Apple's unveiling of its iPhone 5S is expected September 10, just six days after Samsung's launch in Germany of its next Galaxy gadget, probably a Note III smartphone-tablet.
While the two products aren't directly comparable, the timing of the two announcements is another reminder of the intense rivalry between Apple and Samsung. The South Korean device maker is clearly putting pressure on Apple to produce exciting new products at each launch and to differentiate iPhones from a wide range of Android phones made by Samsung and others, analysts said.
"Even though the [new Samsung and Apple] phones aren't directly comparable, Samsung's launch timing was designed to steal attention away from Apple's new iPhones," said Patrick Moorhead, an analyst at Moor Insights & Strategy. "Samsung didn't want to give Apple an unencumbered path to receive all the week's attention."
Cupertino, Calif.-based Apple hasn't confirmed its launch date or what it will launch, although AllThingsD cited unnamed sources sources saying the next iPhone will be launched Sept. 10.
Samsung all but said recently that it will launch a Galaxy Note IIIsmartphone- tablet, putting it in the category commonly called a phablet. Analysts still count the Note devices in the smartphone group, however. The device is expected to have a writing stylus that reports say will work on a 6.3-in. touchscreen, compared with the current iPhone 5's 4-in. screen.
Samsung makes a number of smartphones, and the Galaxy S4 is the closest to the iPhone 5. The next-generation successor to the S4 is expected next year.
Globally, Samsung sells more than double the number of smartphones as Apple, but in the U.S., Apple still has sizable marketing allure over the Seoul-based Samsung since Apple is based in California and created the first idyllic iPhone six years ago, analysts said.
Samsung shipped 73 million smartphones in the second quarter, making it the largest Android maker by far, while Apple shipped 31.2 million, iPhones, IDC said last week.
Jeff Kagan, an independent analyst, said Samsung, with its Sept. 4 Galaxy launch in Berlin, stands to "steal a bit of thunder from Apple, but does it really matter? No....There's a difference between an Apple fan and a Google Android fan -- most have a definite preference."
Still, Samsung and Apple are clearly locked in "an all-out battle for supremacy in the smartphone handset market," Kagan added.
How important will the two September launches and early weeks of marketing be in the continuing Samsung-Apple competition?
"Consumers are very quick to make up their minds and early marketing is key," Moorhead said. "Both Samsung and Apple want to come out of the starting blocks strong and establish their new product's position. It is critical for Apple to do so with their new fifth-generation phones."
Apple faces at least two challenges with its next launch, he said. "In established regions [such as the U.S. and Europe], Apple needs to re-create the sense with consumers that iPhones bring something very different to the table," Moorhead said. "Android has caught up in most or many ways, and Apple doesn't look different. In emerging regions, Apple's high price and limited distribution are issues for Apple."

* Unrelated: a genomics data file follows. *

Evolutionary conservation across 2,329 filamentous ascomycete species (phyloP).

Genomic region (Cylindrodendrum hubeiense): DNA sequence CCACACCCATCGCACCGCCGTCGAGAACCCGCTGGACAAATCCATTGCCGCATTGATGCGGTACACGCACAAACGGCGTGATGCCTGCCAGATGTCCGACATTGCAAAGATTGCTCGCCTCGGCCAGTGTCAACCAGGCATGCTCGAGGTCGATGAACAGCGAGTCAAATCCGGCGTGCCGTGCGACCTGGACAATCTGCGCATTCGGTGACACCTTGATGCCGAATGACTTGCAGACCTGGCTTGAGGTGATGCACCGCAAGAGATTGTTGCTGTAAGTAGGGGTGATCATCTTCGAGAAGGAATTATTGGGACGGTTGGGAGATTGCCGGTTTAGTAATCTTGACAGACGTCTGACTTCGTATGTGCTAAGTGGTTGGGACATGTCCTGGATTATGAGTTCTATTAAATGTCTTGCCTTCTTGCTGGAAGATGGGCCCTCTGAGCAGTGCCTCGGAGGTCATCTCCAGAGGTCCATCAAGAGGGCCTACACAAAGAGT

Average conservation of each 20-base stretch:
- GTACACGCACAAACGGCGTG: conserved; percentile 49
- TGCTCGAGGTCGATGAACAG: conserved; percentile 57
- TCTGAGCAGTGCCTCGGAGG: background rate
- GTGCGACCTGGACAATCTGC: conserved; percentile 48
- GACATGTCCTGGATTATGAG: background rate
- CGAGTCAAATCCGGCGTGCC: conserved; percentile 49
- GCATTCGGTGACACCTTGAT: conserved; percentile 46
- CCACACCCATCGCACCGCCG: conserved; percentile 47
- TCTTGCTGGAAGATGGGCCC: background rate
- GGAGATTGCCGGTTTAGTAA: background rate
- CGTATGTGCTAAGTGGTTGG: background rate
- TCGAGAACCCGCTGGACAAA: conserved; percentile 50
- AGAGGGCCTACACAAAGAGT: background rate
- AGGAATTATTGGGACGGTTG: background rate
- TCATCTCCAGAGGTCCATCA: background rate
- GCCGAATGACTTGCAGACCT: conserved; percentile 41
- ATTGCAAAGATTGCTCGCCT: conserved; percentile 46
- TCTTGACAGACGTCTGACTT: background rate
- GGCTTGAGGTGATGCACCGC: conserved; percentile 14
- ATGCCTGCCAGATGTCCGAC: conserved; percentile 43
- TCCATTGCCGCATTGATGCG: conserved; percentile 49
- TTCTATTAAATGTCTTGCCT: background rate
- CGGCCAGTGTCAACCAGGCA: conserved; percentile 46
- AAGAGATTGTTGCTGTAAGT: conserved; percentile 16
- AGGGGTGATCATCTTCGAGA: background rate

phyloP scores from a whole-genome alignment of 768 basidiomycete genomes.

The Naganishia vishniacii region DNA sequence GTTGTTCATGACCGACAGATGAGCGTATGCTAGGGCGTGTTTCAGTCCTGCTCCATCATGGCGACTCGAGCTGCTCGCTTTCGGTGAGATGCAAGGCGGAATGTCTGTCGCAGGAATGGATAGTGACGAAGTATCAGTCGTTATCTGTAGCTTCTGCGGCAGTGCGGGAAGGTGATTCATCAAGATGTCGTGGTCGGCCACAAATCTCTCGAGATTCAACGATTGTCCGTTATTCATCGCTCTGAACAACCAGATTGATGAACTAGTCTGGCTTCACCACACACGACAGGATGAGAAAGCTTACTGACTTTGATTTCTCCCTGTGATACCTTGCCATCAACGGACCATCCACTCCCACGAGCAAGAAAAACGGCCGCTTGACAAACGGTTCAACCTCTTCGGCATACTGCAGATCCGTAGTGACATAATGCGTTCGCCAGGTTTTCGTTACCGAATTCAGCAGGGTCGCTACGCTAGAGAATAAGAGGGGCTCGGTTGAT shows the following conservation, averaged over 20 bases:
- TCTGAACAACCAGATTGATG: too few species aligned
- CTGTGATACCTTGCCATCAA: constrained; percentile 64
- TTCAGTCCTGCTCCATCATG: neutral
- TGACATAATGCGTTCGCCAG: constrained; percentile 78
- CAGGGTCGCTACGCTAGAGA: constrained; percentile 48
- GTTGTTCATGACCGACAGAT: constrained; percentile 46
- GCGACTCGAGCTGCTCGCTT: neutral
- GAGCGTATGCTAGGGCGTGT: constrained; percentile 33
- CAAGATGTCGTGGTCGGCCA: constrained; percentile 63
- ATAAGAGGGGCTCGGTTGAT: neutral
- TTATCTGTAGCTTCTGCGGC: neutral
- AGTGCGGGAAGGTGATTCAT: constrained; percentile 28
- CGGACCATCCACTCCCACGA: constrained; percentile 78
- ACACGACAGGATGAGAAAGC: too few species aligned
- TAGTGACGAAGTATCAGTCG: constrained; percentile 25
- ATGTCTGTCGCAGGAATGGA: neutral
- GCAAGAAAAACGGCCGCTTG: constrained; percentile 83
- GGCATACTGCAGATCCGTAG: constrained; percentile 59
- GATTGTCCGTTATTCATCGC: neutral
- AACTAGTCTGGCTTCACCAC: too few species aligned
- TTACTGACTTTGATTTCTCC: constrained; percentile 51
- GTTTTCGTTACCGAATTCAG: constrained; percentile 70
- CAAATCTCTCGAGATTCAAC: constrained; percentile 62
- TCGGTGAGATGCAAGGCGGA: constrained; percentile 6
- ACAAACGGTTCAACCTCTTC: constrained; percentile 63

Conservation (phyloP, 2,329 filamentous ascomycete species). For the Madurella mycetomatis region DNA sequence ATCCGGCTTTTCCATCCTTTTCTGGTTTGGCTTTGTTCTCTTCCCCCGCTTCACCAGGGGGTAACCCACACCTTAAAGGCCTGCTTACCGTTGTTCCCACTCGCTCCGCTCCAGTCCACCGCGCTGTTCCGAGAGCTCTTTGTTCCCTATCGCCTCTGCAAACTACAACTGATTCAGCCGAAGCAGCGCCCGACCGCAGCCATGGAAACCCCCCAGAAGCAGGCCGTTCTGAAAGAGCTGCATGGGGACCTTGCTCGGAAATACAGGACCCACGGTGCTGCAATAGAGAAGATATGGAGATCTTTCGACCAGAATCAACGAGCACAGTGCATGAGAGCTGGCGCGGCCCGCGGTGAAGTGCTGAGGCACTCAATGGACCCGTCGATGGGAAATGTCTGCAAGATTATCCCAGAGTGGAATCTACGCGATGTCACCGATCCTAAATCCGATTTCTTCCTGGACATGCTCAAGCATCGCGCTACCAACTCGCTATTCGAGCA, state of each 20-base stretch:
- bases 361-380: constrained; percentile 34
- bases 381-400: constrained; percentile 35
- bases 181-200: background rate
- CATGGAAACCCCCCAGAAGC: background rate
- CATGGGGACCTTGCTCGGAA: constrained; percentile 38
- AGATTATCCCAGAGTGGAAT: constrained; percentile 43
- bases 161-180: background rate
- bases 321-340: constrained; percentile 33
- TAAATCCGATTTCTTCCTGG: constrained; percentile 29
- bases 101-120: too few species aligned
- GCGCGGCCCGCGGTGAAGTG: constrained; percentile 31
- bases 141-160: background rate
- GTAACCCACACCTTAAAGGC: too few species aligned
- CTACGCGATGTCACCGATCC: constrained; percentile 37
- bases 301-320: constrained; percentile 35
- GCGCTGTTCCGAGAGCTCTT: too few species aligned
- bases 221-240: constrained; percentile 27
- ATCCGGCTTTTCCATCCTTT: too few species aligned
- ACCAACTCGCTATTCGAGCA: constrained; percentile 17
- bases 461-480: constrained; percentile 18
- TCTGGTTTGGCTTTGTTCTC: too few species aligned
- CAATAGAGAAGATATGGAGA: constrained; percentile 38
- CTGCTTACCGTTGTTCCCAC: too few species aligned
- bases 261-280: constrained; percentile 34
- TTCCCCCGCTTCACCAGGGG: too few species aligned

If Apple can't successfully address such challenges, it risks losing more global market share, Moorhead said.
"After the launch, it's about how differentiated your products are," said Jack Gold, an analyst at J. Gold Associates. "I think many consumers are now getting saturated with feature creep and unable to tell the real differences with most major brands. Things like Siri ... and early iPhones were revolutionary and easy to differentiate. That's Apple's real challenge: How to differentiate and get user upgrades in a very crowded and undifferentiated market."
Gold also raised a question many others who track the mobile phone industry have: How many consumers will continue to buy high-end smartphones when they aren't that much better than the cheaper ones?
Apple faces the challenge in both emerging and mature markets of getting prices lower, Gold said. "If there's good enough technology priced well below iPhones, many customers will opt for that choice, as has largely been the case with Android," he said. (The iPhone 5C is rumored to sell for $99 on a two-year contract plan, less than half the cost of a new traditional iPhone.)
Gold said that rumors of a new iPhone 5S with a fingerprint chip and a bigger screen that would sell alongside cheaper iPhone 5C models might not be enough to differentiate Apple in the crowded market.
"The real threat to Apple comes from not offering enough innovative features in the next iteration of the iPhone to matter to consumers," Gold said. "Apple has lost quite a bit of market dominance, driving largely by others catching up or even surpassing some iPhone features. Can Apple get the mojo back? That's the real question."
This article, Apple-Samsung rivalry intensifies with September device launches, was originally published at Computerworld.com.
Matt Hamblen covers mobile and wireless, smartphones and other handhelds, and wireless networking for Computerworld. Follow Matt on Twitter at @matthamblen or subscribe to Matt's RSS feed. His email address is firstname.lastname@example.org.
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